Nikki Haley does not mince words.
In announcing her bid for the Republican nomination for president last week, the former governor of South Carolina and U.S. ambassador to the United Nations put candidates’ ages front and center.
As Politico reported, Haley, 51, expressed support for a policy mandating mental competency tests for politicians older than 75.
It’s an issue that’s been on many voters’ minds since Joe Biden hit the campaign trail in April 2019. Stumbles – both verbal and stair-related – have given rise to questions about his fitness for the job at 80 years old.
Fellow octogenarian Sen. Bernie Sanders, I-Vt., wasn’t having it.
“We are fighting racism, we’re fighting sexism, we’re fighting homophobia — I think we should also be fighting ageism,” Sanders told “Face the Nation” Margaret Brennan Sunday.
Politicians should be judged for their beliefs, the 81-year-old said.
“There are a lot of 40-year-olds out there who ain’t particularly competent. Older people, you know, you look at the individual. I don’t think you make a blanket statement,” said Sanders.
Haley is right – but only by half.
All candidates for president should have to pass a mental competency test, regardless of age. Think of it as a political version of the SAT – candidates would have to demonstrate at the very least a working knowledge of the Constitution, what factors trigger economic expansion and recession, key industries that are experiencing layoffs and worker shortages, and come up with three ways to solve those problems.
They don’t have to be experts on foreign relations, but they would need to show a solid grasp of geography and global alliances.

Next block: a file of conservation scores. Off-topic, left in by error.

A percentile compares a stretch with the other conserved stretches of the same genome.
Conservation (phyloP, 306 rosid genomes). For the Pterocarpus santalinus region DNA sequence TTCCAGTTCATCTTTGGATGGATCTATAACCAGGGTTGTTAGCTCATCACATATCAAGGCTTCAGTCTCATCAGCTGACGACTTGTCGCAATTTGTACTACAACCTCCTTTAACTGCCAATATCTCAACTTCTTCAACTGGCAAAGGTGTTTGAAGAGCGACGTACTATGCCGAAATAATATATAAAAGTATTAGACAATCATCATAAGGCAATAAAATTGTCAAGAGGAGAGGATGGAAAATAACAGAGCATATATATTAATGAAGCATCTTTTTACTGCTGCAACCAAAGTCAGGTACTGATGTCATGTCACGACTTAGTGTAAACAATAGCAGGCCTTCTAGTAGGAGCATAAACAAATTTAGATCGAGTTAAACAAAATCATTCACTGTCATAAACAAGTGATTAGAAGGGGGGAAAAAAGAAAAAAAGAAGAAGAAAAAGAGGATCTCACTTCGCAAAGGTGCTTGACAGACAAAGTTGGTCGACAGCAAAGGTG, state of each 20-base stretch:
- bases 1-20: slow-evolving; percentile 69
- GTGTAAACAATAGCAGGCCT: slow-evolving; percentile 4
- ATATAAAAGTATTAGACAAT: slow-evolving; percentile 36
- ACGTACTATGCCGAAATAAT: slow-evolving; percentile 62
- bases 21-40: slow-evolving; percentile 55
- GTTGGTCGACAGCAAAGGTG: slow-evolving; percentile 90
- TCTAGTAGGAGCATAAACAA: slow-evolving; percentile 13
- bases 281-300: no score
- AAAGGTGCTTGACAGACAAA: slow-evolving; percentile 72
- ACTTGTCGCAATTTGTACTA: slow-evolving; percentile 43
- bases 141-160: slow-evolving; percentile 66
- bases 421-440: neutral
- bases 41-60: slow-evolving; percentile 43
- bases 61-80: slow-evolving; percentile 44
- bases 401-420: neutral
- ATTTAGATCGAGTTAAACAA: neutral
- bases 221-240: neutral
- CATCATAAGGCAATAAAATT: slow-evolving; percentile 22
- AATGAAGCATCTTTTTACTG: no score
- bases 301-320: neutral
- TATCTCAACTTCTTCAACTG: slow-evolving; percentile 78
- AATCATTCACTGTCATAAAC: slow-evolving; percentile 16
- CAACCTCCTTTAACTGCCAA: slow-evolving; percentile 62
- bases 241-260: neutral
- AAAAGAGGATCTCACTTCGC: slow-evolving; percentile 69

Candidates should understand how inflation works, and how spending trillions of dollars does not equal zero.
Presidential debates give but a glimpse of candidates’ competencies. They’re about performance, giving as good as they get and verbal sparring. The goal is to project an image of being the best person for the job, and to give their agendas and buzzwords a good airing before the American people.
Having a catchy slogan is an indication of a crack campaign team, not of a candidate’s smarts or depth of knowledge. Meet-and-greet sessions in small-town diners are all about the photo op, ditto cozy chats with senior citizens and high-fiving union workers (depending on one’s political bent).
Voters need to know that presidential candidates know what they’re doing. They may not agree with their approach to a problem, but those casting ballots should at least feel secure that their choice has the acumen to take on the job at hand.
Our election cycles and endless campaigns are more about the sizzle than the steak. Who appears more presidential, or sounds more authoritative, or has the “common” touch. All that is window dressing.
A basic political competency test given to all candidates – regardless of age – would give the voting public a non-partisan opportunity to separate the wheat from the chaff.
It doesn’t take a genius to realize one thing: Capitol Hill will hate the idea.
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